Modified Rayleigh–Bénard convection driven by long-wavelength heating from above and below
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Classical Rayleigh–Bénard convection occurs when a horizontal fluid layer is heated sufficiently strongly from below. In more recent times, there has been increased interest in structured convection, when the heating that is applied is no longer uniform but rather spatially varying in some way. Here, we examine the effect of structured convection in a fluid layer when both the lower and upper boundaries are heated so that their temperatures fluctuate sinusoidally over a common long length scale offset by some phase \(\varOmega \). While this non-uniform heating can be shown to induce small fluid motions by way of a primary form of convection, some previous computations have shown that the layer is also susceptible to a stronger, secondary form of convection. When the heating is just sufficient to induce this secondary motion, the cells tend to conglomerate near the local hot spots where the underlying heating is at its most intense. The strength of the secondary convection falls off away from the hot spot on a length scale which is appreciably longer than the wavelength of the individual cells but also much shorter than the wavelength of the underlying applied heating. In this work, we derive a second-order amplitude equation that describes the secondary convection and discuss the important features of its solution. These are compared with some direct numerical simulations and are likely to apply for other situations in which long-scale heating gives rise to structured convection patterns.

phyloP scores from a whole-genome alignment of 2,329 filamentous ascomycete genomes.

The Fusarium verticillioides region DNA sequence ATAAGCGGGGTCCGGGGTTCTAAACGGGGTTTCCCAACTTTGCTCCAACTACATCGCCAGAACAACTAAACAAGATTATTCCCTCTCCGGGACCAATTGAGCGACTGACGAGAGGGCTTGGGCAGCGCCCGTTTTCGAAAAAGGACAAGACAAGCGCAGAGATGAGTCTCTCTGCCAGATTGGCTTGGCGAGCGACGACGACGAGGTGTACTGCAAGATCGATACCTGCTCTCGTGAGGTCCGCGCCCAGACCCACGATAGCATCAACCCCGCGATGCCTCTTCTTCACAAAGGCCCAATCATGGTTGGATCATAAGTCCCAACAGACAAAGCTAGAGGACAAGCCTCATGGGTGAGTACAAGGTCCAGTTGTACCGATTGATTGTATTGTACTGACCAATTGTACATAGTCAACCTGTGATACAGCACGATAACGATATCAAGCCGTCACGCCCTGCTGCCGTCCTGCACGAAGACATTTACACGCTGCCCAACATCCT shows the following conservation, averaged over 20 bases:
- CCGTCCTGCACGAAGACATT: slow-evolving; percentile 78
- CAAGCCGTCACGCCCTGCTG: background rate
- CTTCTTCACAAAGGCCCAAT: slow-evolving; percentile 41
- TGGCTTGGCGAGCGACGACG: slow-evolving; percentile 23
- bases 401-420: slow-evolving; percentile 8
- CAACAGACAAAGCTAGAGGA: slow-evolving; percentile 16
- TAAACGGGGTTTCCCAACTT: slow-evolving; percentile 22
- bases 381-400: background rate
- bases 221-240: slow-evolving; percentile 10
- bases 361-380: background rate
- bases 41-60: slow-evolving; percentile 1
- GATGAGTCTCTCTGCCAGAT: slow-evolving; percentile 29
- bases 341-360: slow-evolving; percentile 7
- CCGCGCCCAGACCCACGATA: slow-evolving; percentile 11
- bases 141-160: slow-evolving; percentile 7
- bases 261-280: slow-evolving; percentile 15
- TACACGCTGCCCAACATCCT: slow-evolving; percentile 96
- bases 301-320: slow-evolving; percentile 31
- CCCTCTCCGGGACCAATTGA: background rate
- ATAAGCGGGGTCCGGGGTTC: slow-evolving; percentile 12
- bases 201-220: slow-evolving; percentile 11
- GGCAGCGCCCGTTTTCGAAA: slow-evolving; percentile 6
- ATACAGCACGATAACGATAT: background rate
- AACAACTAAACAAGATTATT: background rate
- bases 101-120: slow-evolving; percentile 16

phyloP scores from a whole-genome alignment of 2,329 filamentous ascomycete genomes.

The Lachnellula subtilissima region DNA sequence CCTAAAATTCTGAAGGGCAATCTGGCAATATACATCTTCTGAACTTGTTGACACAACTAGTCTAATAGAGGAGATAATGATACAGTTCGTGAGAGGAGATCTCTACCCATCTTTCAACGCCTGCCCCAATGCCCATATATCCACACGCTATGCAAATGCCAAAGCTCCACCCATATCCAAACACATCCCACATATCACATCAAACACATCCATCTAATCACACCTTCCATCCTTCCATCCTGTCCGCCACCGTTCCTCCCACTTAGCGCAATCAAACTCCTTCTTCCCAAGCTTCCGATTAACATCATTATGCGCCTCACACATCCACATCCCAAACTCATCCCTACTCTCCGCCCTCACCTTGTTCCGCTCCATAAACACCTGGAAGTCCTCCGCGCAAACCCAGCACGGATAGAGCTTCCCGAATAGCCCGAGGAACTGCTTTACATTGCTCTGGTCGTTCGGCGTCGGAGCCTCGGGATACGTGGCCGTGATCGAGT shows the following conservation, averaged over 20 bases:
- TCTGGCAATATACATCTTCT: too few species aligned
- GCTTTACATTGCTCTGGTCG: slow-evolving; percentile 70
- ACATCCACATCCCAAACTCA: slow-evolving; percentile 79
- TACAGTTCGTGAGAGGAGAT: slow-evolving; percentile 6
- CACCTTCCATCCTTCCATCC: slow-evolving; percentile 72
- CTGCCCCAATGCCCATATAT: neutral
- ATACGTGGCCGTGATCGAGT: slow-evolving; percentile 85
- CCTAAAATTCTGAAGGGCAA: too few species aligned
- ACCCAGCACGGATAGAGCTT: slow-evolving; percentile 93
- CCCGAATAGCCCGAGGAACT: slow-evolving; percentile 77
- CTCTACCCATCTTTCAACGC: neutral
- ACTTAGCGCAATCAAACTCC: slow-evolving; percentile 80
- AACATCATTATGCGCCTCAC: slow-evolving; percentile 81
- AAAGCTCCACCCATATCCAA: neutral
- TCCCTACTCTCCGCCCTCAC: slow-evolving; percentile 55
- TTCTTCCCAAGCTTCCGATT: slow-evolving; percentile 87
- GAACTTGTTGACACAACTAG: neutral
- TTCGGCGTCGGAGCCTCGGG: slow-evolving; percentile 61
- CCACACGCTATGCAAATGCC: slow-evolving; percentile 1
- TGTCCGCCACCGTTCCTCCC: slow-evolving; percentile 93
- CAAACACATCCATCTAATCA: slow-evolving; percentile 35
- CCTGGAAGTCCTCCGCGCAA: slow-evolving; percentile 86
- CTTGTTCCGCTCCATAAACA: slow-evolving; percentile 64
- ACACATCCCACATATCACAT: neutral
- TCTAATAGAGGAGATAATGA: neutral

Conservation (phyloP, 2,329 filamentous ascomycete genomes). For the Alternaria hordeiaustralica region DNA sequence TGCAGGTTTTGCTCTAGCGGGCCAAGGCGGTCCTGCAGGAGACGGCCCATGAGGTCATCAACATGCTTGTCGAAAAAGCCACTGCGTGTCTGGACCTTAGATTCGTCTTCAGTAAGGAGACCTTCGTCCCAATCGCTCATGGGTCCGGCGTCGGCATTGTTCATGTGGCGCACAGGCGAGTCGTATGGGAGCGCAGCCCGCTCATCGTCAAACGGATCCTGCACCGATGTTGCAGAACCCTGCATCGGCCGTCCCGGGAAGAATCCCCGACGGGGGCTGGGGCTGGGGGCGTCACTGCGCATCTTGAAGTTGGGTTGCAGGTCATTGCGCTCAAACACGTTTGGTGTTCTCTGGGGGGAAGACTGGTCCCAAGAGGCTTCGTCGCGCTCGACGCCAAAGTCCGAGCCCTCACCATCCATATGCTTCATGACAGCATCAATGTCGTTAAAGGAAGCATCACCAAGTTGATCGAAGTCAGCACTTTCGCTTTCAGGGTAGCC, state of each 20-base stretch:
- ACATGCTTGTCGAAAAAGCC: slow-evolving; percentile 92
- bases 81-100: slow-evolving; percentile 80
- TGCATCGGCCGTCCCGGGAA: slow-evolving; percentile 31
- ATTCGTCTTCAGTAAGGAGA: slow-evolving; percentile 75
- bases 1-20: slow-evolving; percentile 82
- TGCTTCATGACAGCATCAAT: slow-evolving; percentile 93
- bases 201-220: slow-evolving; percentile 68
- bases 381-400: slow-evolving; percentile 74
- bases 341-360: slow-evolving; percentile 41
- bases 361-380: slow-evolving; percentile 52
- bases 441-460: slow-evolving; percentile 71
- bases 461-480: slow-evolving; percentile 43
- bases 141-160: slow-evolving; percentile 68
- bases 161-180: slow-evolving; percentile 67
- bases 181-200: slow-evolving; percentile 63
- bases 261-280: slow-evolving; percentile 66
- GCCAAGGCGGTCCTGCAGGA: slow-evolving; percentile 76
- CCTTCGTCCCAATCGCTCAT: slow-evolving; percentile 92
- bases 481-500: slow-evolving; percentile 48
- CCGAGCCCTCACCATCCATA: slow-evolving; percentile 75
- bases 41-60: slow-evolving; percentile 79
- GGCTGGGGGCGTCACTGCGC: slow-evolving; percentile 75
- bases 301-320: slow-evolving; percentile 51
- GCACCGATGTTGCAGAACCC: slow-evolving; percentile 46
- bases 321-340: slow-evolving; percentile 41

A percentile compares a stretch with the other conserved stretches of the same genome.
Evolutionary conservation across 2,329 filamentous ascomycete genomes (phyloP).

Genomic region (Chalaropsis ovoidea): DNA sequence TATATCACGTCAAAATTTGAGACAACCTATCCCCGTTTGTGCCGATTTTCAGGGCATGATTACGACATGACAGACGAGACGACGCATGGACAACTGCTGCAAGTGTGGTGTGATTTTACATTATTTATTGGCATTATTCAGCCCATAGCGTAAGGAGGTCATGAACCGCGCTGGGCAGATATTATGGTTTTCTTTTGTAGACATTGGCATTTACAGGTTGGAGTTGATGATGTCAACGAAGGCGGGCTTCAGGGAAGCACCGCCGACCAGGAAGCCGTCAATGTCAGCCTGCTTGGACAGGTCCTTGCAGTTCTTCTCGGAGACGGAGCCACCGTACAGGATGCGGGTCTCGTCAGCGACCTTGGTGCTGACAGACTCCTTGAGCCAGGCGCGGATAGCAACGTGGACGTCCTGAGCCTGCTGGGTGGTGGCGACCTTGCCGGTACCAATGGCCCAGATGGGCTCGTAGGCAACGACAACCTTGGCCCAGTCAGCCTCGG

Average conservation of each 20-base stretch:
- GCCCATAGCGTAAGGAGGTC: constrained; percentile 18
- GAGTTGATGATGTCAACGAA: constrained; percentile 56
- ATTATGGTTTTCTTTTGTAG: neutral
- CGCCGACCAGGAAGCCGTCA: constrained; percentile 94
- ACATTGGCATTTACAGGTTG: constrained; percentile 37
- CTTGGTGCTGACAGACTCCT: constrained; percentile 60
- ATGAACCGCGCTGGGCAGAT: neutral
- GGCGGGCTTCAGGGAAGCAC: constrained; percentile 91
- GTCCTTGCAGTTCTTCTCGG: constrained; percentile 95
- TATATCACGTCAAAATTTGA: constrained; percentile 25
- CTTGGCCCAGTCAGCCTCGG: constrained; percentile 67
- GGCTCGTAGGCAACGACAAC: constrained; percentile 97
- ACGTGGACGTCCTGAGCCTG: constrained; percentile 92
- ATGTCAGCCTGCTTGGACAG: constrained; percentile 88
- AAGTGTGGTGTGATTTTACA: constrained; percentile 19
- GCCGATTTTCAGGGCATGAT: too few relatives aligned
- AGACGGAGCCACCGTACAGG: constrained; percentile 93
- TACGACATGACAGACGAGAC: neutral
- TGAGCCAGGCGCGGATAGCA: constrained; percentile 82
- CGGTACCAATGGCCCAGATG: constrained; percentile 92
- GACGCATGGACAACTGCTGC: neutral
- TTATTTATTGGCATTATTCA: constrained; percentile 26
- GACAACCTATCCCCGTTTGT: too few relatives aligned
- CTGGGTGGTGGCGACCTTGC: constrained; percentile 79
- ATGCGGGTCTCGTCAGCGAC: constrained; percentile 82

KeywordsDistributed heating Secondary flow Long wavelength modes
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The referees are thanked for their numerous helpful comments which led to significant improvements in the presentation and discussion of this work. The first author would like to acknowledge support through the NSERC of Canada and from an Erskine Fellowship at the University of Canterbury, New Zealand.
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